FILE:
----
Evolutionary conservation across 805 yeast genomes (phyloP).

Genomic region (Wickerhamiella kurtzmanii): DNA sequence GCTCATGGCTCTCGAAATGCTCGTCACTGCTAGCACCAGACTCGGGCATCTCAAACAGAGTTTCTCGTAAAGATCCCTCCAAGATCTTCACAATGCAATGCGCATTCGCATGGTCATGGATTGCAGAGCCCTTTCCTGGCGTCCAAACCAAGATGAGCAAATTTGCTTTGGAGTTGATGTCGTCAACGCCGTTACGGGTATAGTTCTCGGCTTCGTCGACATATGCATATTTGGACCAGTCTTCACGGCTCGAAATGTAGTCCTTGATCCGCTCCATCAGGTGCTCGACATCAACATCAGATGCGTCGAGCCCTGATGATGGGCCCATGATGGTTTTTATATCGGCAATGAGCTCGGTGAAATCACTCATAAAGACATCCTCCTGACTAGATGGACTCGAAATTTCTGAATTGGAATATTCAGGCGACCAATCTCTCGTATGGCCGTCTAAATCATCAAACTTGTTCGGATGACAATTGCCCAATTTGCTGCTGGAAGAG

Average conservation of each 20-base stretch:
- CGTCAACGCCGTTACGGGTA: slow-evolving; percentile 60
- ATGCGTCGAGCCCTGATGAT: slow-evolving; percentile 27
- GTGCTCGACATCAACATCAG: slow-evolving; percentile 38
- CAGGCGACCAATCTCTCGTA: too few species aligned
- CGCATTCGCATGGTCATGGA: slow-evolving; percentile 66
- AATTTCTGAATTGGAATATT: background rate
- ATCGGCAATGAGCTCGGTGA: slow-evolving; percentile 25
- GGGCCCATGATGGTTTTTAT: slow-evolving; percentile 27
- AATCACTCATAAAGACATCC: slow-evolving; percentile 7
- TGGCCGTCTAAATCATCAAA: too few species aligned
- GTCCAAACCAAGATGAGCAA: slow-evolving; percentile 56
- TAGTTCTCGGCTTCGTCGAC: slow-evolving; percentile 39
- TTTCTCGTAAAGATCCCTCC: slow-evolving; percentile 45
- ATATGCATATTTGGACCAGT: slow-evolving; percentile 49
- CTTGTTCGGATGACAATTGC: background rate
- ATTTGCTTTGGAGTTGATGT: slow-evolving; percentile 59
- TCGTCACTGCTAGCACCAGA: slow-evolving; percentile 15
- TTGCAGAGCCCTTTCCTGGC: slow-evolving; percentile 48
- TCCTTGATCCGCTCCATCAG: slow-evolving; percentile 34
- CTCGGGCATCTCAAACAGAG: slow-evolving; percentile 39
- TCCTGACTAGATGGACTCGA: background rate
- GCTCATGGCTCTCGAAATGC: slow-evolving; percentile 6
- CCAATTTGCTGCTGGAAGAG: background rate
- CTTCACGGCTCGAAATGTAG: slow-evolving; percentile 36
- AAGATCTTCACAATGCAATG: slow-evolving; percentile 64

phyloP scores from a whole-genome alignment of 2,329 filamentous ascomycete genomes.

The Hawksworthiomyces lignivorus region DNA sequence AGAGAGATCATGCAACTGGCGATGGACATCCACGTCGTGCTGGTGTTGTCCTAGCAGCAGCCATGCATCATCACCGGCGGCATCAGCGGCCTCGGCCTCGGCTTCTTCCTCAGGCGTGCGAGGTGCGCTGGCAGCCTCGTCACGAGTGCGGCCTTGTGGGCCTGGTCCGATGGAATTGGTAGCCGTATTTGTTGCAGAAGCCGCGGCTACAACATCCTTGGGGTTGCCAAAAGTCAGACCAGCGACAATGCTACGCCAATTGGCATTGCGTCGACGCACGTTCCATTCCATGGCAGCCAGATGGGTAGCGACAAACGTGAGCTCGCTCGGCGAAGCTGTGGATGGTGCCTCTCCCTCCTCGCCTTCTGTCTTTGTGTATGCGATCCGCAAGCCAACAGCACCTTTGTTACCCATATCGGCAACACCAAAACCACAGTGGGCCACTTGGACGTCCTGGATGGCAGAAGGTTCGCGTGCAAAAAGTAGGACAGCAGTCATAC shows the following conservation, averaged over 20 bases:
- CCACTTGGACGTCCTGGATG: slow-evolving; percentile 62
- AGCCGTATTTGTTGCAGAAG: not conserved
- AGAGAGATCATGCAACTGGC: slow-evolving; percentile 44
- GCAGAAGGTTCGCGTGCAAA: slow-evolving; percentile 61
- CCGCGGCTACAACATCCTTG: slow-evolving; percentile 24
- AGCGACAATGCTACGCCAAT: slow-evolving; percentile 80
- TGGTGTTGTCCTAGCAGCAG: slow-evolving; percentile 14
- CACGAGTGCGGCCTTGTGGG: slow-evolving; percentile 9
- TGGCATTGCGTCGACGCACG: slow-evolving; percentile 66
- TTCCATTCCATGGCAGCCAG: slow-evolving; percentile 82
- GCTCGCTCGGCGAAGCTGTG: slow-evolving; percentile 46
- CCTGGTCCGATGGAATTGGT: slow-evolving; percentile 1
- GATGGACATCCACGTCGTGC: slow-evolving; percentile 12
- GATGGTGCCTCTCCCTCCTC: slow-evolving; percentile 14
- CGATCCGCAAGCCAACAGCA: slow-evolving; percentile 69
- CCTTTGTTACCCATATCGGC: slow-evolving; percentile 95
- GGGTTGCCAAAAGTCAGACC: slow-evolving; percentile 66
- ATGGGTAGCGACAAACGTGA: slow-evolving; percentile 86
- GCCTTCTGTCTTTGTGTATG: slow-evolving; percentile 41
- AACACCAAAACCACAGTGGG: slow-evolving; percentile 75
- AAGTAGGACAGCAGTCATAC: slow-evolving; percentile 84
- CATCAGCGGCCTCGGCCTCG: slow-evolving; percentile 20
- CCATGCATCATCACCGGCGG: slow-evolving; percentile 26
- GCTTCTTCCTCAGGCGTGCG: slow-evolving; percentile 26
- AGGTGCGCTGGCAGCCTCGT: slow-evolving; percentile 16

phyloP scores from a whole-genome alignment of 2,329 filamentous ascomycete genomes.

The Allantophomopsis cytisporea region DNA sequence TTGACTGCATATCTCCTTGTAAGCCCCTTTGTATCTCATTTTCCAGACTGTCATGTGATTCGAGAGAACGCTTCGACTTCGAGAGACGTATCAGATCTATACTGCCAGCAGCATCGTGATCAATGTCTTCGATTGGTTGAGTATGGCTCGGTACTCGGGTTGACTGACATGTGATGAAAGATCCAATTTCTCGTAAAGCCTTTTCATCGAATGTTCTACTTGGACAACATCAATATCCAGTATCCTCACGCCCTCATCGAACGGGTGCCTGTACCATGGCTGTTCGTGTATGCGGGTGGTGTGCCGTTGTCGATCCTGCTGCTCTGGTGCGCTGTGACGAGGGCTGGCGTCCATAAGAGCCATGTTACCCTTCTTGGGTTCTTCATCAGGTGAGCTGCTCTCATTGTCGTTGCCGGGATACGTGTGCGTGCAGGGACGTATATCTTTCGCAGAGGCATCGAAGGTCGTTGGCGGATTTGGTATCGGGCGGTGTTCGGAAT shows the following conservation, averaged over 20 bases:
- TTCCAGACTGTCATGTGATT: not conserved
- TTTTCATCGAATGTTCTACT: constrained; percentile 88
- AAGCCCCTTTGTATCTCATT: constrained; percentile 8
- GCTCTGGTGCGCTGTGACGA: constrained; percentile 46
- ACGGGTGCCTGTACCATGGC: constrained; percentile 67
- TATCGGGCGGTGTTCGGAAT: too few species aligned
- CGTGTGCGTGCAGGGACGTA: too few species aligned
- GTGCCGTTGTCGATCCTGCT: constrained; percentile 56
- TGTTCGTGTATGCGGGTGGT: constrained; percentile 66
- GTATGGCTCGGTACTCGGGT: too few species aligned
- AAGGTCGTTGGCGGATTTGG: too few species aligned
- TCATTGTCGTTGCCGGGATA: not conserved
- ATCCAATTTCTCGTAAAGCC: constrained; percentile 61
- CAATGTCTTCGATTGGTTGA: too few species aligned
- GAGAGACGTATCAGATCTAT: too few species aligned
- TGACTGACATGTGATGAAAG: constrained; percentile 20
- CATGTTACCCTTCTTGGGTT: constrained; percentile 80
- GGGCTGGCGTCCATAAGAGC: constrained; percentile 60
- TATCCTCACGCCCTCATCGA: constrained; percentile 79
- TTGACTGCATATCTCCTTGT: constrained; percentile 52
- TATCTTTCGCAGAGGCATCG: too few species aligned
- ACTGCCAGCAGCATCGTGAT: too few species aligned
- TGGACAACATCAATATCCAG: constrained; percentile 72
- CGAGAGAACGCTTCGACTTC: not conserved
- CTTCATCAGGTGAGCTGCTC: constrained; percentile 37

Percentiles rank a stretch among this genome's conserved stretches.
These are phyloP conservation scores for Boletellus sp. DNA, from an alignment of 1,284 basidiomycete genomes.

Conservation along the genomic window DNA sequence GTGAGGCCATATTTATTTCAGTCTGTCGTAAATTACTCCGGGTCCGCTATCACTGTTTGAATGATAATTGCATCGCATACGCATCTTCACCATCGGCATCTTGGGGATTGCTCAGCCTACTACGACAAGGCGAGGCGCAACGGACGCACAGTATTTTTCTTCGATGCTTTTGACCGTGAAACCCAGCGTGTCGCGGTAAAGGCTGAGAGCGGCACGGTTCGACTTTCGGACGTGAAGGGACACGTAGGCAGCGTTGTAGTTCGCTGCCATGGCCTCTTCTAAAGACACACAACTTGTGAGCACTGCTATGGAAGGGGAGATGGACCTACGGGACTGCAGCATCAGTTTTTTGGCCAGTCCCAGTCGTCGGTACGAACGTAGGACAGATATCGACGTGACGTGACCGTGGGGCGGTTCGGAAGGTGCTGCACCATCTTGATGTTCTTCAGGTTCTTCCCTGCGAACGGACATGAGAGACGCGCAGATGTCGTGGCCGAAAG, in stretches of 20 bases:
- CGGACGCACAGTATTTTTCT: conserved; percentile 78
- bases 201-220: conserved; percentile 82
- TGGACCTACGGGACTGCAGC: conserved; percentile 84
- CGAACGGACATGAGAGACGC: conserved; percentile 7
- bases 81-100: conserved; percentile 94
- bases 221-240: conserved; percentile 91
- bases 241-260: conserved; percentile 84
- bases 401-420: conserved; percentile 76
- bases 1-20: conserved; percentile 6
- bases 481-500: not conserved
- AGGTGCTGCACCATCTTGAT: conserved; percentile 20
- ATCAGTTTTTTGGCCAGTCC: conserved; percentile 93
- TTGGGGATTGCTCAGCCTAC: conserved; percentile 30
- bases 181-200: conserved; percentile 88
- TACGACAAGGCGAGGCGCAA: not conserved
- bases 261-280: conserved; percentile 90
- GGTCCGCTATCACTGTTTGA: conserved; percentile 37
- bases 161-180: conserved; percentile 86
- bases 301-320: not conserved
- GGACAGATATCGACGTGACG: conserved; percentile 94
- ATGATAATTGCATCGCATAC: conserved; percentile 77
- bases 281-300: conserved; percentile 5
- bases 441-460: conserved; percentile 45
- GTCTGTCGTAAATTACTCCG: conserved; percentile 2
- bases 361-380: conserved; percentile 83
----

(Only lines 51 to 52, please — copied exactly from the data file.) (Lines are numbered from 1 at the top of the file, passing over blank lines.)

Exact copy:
- AAGTAGGACAGCAGTCATAC: slow-evolving; percentile 84
- CATCAGCGGCCTCGGCCTCG: slow-evolving; percentile 20